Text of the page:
The dinner started with a lentil soup - that was already on the table. And then food from the buffet. I thought the buffet was really nice... As you can see not many people there considering that there were seats for 350 people and all tables were full! They were all busy eating.
I thought the buffet had a very nice layout. Pricewise it was 26JD plus tax and service charge.
There was also a music band, playing traditional music and loud, but that is part of the ambiance. Unfortunately the picture I took was not that good, so we will have to pass on that!
Well, well everything comes to an end and we are nearly there: the end of Ramadan. So what have I discovered? Well not much. I think what surprises me the most is that I haven't really felt it was Ramadan. Of course there are small things here and there - but in my daily life, there hasn't been anything that really stuck out. I don't know why I expected it to be so different... that's the way it is when you discover a new culture, isn't it? Surprises.
For one thing, I am happy that it is coming to an end: the traffic has become horrendous. I have the impression that people are even more aggressive than usual. People are just doing dummer and dummer things.
Check that out... one way street? no! they just can't be bothered waiting, even though the traffic is not moving on the other road either. I usually see smaller versions of this, but there were 4 lanes created today! - good that nobody wanted to go in the other direction.
One of the things that I have noticed is the number of poor people whom have been in West Amman during Ramadan. The rest of the year there aren't really any poor on the streets, begging for food or money - but during the Holly month it has been much more noticeable. I guess they are coming here because of the more charitable spirit there is during this period.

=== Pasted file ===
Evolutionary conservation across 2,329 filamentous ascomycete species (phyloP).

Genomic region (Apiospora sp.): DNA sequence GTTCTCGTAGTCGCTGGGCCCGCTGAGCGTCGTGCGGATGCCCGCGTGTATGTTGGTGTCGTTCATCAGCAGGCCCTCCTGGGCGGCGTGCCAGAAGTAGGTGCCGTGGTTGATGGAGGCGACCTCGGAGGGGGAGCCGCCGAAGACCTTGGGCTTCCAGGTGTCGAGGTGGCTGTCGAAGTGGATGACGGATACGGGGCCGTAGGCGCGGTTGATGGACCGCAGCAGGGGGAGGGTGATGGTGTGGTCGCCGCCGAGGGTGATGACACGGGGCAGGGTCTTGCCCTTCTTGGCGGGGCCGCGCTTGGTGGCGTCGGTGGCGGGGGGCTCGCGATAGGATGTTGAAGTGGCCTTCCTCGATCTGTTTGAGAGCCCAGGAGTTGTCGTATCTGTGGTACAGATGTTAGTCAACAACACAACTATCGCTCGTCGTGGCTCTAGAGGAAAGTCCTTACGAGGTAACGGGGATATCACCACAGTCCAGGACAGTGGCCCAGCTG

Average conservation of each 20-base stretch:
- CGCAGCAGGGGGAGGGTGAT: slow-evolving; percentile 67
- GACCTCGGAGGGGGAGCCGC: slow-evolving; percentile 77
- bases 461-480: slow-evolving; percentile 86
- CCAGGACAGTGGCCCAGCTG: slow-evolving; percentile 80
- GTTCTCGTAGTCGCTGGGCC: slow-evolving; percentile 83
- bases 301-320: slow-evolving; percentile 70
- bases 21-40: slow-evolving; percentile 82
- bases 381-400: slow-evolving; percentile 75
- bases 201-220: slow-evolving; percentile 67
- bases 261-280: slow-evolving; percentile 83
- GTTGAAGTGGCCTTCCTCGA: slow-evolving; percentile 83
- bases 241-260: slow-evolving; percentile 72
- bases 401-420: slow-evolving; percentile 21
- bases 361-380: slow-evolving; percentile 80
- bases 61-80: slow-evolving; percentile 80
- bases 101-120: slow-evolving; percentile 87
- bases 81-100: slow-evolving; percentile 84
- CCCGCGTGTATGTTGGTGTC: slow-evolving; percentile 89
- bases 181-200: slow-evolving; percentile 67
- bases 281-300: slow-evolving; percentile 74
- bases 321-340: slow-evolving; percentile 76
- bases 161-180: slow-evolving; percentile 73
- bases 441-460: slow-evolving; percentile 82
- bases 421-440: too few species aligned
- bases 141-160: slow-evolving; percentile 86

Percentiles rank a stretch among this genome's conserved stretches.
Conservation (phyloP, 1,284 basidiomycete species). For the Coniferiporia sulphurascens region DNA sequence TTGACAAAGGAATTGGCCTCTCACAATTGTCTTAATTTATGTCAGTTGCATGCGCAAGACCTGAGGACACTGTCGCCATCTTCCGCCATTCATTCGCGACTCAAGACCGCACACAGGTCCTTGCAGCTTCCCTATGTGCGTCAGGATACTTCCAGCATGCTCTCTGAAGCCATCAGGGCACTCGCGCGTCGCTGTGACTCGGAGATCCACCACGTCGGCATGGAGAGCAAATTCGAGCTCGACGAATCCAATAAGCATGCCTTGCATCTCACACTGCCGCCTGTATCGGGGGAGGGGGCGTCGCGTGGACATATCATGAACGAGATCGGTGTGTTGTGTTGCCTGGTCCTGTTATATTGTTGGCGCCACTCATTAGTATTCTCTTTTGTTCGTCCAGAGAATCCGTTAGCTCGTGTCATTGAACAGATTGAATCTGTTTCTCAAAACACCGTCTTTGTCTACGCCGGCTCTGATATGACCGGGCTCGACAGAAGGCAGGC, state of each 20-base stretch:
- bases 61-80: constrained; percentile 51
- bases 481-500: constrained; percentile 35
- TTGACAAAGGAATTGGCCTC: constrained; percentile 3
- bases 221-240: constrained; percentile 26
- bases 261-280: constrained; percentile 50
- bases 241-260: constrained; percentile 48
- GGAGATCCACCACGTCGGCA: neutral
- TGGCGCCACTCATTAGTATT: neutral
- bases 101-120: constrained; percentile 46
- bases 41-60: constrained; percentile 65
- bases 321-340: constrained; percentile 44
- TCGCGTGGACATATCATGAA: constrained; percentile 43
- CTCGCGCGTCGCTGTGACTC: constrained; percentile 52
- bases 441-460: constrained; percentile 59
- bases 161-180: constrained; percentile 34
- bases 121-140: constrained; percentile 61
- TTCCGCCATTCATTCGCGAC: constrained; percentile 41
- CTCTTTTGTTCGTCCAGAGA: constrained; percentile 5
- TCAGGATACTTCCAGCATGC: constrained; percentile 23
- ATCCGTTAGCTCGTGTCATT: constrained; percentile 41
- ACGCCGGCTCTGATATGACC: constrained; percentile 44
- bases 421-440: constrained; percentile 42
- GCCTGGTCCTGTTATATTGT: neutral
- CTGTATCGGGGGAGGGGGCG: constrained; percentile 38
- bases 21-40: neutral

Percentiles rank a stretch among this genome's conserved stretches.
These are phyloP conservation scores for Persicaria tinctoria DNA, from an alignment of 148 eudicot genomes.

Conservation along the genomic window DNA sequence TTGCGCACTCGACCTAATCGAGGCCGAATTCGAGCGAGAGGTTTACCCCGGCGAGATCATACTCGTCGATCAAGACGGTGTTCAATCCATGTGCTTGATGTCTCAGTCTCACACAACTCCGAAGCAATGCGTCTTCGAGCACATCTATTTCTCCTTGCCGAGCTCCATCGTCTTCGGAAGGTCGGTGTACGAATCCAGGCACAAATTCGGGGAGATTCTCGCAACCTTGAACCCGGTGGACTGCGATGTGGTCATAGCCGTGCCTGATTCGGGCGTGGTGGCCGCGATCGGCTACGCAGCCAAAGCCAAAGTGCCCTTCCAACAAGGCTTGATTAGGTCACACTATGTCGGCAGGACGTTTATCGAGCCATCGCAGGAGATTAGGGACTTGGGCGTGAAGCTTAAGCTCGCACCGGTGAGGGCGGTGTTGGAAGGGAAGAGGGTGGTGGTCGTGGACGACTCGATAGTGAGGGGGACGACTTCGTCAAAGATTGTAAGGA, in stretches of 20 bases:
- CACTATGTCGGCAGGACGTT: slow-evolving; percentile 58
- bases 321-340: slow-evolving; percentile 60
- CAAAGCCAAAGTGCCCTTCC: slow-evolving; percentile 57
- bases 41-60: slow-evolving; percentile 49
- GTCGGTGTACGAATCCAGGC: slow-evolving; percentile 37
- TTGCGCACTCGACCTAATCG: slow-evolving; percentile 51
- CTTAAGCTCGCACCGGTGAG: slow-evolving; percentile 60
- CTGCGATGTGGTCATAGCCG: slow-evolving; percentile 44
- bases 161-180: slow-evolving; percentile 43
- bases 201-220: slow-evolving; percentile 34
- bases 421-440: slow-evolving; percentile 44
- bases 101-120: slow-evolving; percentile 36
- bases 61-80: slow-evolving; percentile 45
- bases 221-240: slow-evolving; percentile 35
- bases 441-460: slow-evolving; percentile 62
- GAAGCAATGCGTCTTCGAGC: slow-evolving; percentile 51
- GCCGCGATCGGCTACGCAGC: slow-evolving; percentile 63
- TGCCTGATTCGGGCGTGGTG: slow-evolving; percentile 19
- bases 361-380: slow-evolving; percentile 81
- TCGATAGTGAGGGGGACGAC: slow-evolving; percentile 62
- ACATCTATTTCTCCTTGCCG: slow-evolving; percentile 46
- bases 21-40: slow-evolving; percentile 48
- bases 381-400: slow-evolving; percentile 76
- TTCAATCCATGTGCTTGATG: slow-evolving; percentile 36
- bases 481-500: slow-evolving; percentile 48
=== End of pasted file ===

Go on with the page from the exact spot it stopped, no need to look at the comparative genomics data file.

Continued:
Something I knew but that I just didn't think to do anything about: stock up on some wine! I will remember next year. I have lived with gin and tonic for the past month. Not the worse that could happen, but let's be honest it has its limitations and doesn't go that well with food. And I who could finally enjoy a small glass of wine since I have stopped breastfeeding. Yep all liquor stores are completely shut - the one in Cozmo is even hidden behind shelves.
Usually kids have been playing during the night outside, but this morning I saw them running around and playing football at 5:45 when Bibs got me out of bed.
To some more serious stuff. All days during Ramadan are Holy and out of all days during this month (and the rest of the year) yesterday was the holiest of all. It was Laylat Al Qadr (the Night of Power): the revelation of the Koran to the Prophet Mohammed - it is celebrated on the eve of the 27th day of Ramadan. Well, it could be any odd night in the last ten days of Ramadan - but the 27th id even more likely than the other dates - I think have understood that correctly. So there are even more prayers on this night and the prayers are for the forgiveness of sins.
And then comes Eid Al Fatr, the Festival of Fast-breaking: it is probably Thursday - it depends again of the sighting of the crescent moon, like the beginning of Ramadan. So what happens? Well, there are 3 days of celebration and these are public holidays. Apart from that I don't really know, I have to discover... alone because ohh Bobs is working, as usual. You gotta love this Hotel business.
Tomorrow we are going for Iftar - finally, Bobs had promised to take me (he couldn't really wait any longer!!), so I'll bring back some pictures and a story about that...